Thanksgiving Celebration

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Deuteronomy 26:1-11

Way, way, way back
on January 24, 2016 –
remember that far back?
It was my second Sunday here
and I preached on the text in Deuteronomy
in which today’s Hebrew scripture is also lodged.

There could hardly be a more perfect reading
to be inserted between post-election
and pre-Thanksgiving,
not to mention the day on which we
celebrate the in-gathering of our pledges for 2017.

I will get to Deuteronomy in a minute
but first, allow me to hover over a single word.

In street vernacular,
this bread and wine ceremony we do every week
is called “Communion.”
In the peculiar parlance of church-speak
it is more properly called, “Eucharist.”
“Eucharist” is the Greek word for “Thanksgiving.”

When those early conspirators
in the subversive moment
that came to be called “Christianity”
spoke about the kind of worship they did,

“Thanksgiving” is the word they used.
Every week for us is “Thanksgiving”
and that is the context
for these next remarks about Deuteronomy.

If you were to quarter a big, juicy red apple –
you know, cut it into four equal parts –
you would end up with four pieces of the core
as well as the flesh.

But unlike an apple,
in our spiritual tradition the core
is the most delectable part.

Not all Biblical wisdom or perspectives are equal.
In fact, there are some core insights
so scrumptious,
so luscious,
that they are potent enough to live on
without any other source of nurture.

The opposite is true also,
and we know it:
some Biblical perspectives are not even palatable,
and some are toxic.
But the core
is so sweet,
so delicious
that even poetry and music cannot begin to touch it.

Today we bite into a piece of the core,
the one I set on the table back in January
and that is with us week to week.
It is this:
the enemy of gratitude is amnesia;
and the power of gratitude is healing.

Let me repeat that, for effect if nothing else:
the enemy of gratitude
is amnesia;
and the power of gratitude
is healing.

That snippet of Deuteronomy we heard
is part of a long speech Moses delivers
to the all the people of Israel
gathered on the floodplain of the Jordan River.
It is an urgent plea for them to remember
who they are
and whose they are.
“When you have come into the land
that the LORD your God is giving you
as an inheritance to possess,
and you possess it,
and settle in it,
you shall take some of the first
of all the fruit of the ground,
which you harvest from the land
that the LORD your God is giving you,
and you shall put it in a basket
and go to the place that the LORD your God
will choose as a dwelling for his name…

By the way, I suspect that line of scripture right there
is what those early Pilgrims were doing on the first Thanksgiving,
though in our secularized worldview
the biblical background is lost.
Anyway, Moses goes on.

(And you will say)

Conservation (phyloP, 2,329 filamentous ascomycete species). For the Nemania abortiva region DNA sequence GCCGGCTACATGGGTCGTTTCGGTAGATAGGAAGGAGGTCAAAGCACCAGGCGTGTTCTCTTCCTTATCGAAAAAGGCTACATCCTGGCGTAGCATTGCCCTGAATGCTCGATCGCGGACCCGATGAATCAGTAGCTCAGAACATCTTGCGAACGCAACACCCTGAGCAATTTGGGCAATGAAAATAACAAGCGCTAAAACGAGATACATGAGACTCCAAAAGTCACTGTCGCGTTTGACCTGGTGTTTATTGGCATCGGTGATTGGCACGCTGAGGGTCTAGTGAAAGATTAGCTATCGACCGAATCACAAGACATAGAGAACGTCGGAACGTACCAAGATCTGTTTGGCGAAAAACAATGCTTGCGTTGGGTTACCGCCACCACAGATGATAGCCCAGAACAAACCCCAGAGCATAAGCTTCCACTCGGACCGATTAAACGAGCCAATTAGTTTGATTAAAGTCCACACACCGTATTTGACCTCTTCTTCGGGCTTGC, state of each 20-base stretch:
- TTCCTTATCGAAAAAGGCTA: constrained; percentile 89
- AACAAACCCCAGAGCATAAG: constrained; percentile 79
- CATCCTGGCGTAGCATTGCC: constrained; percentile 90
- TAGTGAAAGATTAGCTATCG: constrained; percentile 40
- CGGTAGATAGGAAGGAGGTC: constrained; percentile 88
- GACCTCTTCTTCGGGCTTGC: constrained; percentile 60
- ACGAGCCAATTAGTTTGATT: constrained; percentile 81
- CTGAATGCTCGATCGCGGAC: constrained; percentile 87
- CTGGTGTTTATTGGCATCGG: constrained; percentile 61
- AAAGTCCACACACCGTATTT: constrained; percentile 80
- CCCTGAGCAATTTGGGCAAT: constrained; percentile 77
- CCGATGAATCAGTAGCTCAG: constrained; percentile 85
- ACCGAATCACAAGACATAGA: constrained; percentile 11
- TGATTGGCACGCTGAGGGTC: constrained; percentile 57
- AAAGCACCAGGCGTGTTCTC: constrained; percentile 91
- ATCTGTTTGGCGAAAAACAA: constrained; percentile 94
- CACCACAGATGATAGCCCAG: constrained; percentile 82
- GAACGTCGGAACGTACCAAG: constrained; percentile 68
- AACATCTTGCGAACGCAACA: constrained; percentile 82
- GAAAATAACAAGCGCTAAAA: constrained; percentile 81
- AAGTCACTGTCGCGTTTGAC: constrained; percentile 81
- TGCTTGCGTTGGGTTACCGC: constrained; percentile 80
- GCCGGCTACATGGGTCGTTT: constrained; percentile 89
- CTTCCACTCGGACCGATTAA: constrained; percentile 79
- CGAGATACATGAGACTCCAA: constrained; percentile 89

“A wandering Aramean was my ancestor;
he went down into Egypt and lived there as an alien,
few in number,
and there he became a great nation,
mighty and populous.
When the Egyptians treated us harshly
and afflicted us,
by imposing hard labor on us,
we cried to the LORD,
the God of our ancestors;
the LORD heard our voice
and saw our affliction, our toil, and our oppression.

The LORD brought us out of Egypt with a mighty hand and an outstretched arm,
with a terrifying display of power,
and with signs and wonders;
and he brought us into this place
and gave us this land,
a land flowing with milk and honey.

So now I bring the first of the fruit of the ground that you, O LORD, have given me.”

Even though we are not farmers,
most of us anyway,
we still understand this “first fruits” idea.
Clearly this is a description
of an early liturgy
instituted for the people to remember
how they became a people
and why they were a people
and who it was that made them a people.

As you may recall,
the Book of Deuteronomy is a re-telling of Exodus
and it delivers within its verses,
the constitution for a nation.
Surrounded by monarchies and empires,

Israel is given the constitution of an egalitarian society –
a radically new model in a world
dominated by brutal hierarchy.

It is a constitution designed for ex-slaves
who are to remember
their slavery,
and remember
their escape,
and remember
what it was like to live without the love of God
as the guiding principle of the society.

“Never forget,” was Moses’ plea to them that day at the Jordan.

After forty years of wandering in the wilderness
looking for the Promise Land
they have finally arrived at the border.
After forty years of looking around each corner
and hoping for it;
drudging over every mound of sand
and yearning to see it;
climbing every steep and treacherous mountain
pleading for it to be on the other side.
After burying the weak and the infirm
in unmarked graves along the way,
they now held them in memory
even through the fog of years
as they gazed across the river into the Promise Land.